Extending The Boundaries
Terry’s Pub was my pub, and it was the place to be if you were black and hip and in New York City. The bartenders were paragons of urban elegance, mixing and serving drinks smoothly and participating in conversations which ranged in subject matter from whether China should be allowed in the UN to the proper length of a micromini skirt.
The regulars were writers, models, high school principals, actors, journalists, movie actors, musicians, and college professors.
One afternoon I entered Terry’s to find myself surrounded by well-wishers with wide smiles and loud congratulations.
The bartender showed me The New York Post and then presented me with a huge martini. I was featured as the newspaper’s “Person of the Week.” The regulars suspended their usual world-weary demeanor, giving hearty compliments, which I accepted heartily.
Eventually the toasters returned to their tables and I was left to grow gloomy in silence. Moodiness and a creeping drunkenness from too many martinis dimmed the room and my spirits.
Here, in my finest hour, I was alone. What had I done to any man to make him want to leave me and, even worse, not to win me to his side in the first place?
The questions came in the order of a military phalanx. Each marched into my consciousness, was recognized, and proceeded to make way for the next. I ordered another martini and resolved to soberly answer the inquiries. I was forty-one years old, slender, tall, and was often thought to be around thirty. No one had ever called me beautiful, save the odd Africanist who told me I looked like an African statue. Having seen many Yoruba and Fon wooden sculptures, I was not lured into believing myself anything but rather plain. I did dress strikingly and walked straight, my head evenly upon my shoulders, so kind people often said of me, “That’s a handsome woman.”
But here I was between affairs and alone. Like many women, I did regard the absence of a romantic liaison as a stigma which showed me unlovable.
I sat at the bar, mumbling over my inadequacies and drinking at least the fifth martini, when my roving eye fell on a table. Near the window sat five young, smart, black journalists enjoying each other’s company. They had been among the people who crowded around me earlier when the day had been bright, my present glorious, and my future assured. But they also had retreated, gone back to the comfort of their own table.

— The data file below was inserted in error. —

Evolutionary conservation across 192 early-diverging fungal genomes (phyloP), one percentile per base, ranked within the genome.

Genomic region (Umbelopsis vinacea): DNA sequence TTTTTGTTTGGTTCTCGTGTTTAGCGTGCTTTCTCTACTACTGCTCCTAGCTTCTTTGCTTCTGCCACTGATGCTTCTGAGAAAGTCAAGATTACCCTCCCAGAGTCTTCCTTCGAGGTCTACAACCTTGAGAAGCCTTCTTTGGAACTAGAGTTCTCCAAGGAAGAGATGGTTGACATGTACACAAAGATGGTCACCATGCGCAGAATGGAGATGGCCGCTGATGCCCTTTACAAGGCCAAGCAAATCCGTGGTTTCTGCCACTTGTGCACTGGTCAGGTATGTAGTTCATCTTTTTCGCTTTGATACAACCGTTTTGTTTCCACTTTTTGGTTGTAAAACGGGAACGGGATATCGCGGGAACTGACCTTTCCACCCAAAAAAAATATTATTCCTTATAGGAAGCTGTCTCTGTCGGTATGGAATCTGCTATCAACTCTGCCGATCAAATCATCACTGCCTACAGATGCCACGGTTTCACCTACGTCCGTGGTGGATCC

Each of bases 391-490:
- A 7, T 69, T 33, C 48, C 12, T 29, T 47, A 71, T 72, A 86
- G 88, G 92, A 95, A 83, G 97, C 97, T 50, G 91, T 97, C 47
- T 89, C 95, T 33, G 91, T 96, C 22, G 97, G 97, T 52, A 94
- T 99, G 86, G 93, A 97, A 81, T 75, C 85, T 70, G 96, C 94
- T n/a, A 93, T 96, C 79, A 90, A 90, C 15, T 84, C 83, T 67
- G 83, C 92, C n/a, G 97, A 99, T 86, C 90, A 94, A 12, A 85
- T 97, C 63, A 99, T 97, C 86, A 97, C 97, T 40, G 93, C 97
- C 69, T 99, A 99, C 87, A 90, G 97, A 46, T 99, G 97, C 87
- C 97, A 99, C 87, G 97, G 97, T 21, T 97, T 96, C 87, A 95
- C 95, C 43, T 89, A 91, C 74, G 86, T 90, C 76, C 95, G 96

A tear slipped down my cheek. I called the bartender to settle my bill, but he informed me that all had been take care of , anonymously. With that pronouncement of kindness before me and the self-pitying thoughts behind me, I gathered my purse and, removing myself from the stool, gingerly pointed myself in the direction of the journalists’ table. The men looked up, saw my drunkenness, and became alarmed and guarded.
I pulled a chair from another table and asked, “Do you mind if I join you?”
I sat and looked at each man for a long time, and then I began a performance which now, more than twenty years later, can still cause me to seriously consider changing my name and my country of residence.
I asked of the table at large, “What is wrong with me? I know I’m not pretty, but I’m not the ugliest woman in the world. And if I was, I’d still deserve having a man of my own.”
I began to list my virtues.
“I keep a beautiful house, tables polished, fresh flowers, even if daises, at least once a week.
“I’m an excellent cook.
“I can manage my house and an outside job without keeling over in a dead faint.
“I enjoy sex and have what I hope is a normal appetite.
“I can speak French and Spanish, some Arabic and Fanti, and I read all the papers and journals and a book a week so that I can share an intelligent conversation with you.
“And none of all that appeals to you?”
I raised my voice. “Do you mean to tell me that that’s not enough for you?”
The men were embarrassed and angry with themselves at being embarrassed. Angry with me for having brought such unwieldy, drunken, awkward questions to their table.